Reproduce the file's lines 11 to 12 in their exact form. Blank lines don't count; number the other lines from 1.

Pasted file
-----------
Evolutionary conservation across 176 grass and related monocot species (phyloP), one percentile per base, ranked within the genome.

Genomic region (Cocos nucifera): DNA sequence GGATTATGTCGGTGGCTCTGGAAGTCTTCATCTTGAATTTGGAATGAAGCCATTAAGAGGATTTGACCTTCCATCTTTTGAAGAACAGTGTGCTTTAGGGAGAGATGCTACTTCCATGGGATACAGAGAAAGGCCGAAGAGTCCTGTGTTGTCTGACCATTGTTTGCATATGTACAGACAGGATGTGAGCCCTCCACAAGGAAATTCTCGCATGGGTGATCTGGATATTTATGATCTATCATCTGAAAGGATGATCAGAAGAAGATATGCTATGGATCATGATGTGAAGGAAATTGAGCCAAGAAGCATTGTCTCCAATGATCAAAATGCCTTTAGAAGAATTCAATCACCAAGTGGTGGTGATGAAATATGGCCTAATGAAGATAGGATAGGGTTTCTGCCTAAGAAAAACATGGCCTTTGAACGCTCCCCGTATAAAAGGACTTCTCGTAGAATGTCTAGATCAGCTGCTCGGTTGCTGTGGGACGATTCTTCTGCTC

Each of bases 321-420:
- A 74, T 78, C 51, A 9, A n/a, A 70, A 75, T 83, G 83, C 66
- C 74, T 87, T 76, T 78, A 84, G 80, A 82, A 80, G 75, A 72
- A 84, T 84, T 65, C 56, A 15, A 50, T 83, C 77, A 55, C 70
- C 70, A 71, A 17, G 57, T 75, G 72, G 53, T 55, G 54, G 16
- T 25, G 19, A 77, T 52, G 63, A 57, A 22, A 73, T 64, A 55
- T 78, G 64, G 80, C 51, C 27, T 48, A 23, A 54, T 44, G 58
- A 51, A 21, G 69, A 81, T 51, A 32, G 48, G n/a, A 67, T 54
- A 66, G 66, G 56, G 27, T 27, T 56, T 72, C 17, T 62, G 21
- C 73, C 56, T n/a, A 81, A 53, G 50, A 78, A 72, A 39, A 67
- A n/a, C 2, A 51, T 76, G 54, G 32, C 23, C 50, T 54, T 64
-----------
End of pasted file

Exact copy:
- A 66, G 66, G 56, G 27, T 27, T 56, T 72, C 17, T 62, G 21
- C 73, C 56, T n/a, A 81, A 53, G 50, A 78, A 72, A 39, A 67